We Resist: Day 715

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One of the difficulties in resisting the Trump administration, the Republican Congressional majority, and Republican state legislatures (plus the occasional non-Republican who obliges us to resist their nonsense, too, like we don't have enough to worry about) is keeping on top of the sheer number of horrors, indignities, and normalization of the aggressively abnormal that they unleash every single day.

So here is a daily thread for all of us to share all the things that are going on, thus crowdsourcing a daily compendium of the onslaught of conservative erosion of our rights and our very democracy.

Stay engaged. Stay vigilant. Resist.

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Earlier today by me: Trump's Strange Familiarity with Kremlin Talking Points and Sans Border Wall Funding, Trump Sends Troops to String Razor Wire and I Mean. And ICYMI late yesterday: Photos of the Day.

Here are some more things in the news today...

Let's start with some good news, care of Paul Blumenthal at the Huffington Post: [Content Note: Video may autoplay at link] House Democrats Introduce Their Sweeping New Reform Bill.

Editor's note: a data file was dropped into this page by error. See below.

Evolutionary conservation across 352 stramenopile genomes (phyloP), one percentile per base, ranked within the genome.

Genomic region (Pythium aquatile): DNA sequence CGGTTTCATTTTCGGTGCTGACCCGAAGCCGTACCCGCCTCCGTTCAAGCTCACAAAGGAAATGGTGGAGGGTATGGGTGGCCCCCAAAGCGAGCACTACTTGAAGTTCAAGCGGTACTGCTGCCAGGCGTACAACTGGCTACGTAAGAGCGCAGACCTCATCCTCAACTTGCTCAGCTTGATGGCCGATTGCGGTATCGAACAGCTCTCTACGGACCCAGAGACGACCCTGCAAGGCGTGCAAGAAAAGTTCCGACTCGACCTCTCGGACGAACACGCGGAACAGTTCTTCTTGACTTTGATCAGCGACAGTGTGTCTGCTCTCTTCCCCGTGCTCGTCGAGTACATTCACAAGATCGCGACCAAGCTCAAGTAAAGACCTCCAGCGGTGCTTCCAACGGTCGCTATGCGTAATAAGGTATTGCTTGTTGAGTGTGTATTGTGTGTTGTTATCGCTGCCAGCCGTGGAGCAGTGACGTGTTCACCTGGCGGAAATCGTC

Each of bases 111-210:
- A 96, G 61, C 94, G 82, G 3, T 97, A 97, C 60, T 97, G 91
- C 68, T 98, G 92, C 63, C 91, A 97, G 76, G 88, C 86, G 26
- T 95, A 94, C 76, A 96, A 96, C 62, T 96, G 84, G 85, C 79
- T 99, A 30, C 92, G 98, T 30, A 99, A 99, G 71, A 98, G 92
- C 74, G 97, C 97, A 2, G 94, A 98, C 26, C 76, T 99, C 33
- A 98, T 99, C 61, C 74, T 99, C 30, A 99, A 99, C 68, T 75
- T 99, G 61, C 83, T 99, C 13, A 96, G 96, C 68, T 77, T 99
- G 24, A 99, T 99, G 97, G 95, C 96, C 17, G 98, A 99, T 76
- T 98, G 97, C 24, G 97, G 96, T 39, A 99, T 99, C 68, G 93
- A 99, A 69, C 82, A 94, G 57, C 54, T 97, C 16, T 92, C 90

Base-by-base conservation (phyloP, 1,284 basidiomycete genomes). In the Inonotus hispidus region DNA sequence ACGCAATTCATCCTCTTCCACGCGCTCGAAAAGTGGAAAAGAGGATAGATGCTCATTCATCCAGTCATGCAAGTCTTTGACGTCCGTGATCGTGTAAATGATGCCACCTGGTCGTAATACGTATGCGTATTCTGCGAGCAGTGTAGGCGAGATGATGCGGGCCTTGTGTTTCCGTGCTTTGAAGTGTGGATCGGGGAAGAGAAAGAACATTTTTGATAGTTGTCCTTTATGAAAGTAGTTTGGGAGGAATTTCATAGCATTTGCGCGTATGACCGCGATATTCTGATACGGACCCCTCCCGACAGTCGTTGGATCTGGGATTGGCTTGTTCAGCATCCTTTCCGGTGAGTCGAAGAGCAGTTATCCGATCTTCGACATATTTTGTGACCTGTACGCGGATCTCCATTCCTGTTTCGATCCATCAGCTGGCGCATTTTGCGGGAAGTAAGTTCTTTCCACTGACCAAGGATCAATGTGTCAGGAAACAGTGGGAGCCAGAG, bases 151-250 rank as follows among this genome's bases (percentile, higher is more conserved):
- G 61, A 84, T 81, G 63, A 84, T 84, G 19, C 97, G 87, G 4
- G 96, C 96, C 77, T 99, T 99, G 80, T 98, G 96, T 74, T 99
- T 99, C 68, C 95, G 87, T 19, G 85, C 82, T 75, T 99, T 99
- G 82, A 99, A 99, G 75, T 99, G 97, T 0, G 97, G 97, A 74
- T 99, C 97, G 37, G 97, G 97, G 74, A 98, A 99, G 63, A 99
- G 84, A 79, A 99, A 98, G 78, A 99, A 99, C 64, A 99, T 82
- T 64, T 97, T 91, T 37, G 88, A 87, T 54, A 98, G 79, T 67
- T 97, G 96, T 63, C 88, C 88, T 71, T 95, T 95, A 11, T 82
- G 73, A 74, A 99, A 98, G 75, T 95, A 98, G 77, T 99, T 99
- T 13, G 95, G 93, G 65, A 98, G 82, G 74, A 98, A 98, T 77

House Democrats unveiled Friday the For the People Act, a comprehensive package of democratic reforms and the first major bill of the 116th Congress. The bill is a sweeping combination of election, campaign finance, and ethics reforms designed to make voting easier, curb the power of big donors, and reduce conflicts of interest in all three branches of government.

The For the People Act was the first major legislative action for Democrats after they voted to end the partial government shutdown initiated by President Donald Trump, a measure he is expected to veto.

The package of reforms was put together in a collaborative process initiated by House Speaker Nancy Pelosi (D-Calif.) in 2011 and overseen by Rep. John Sarbanes (D-Md.) since 2017.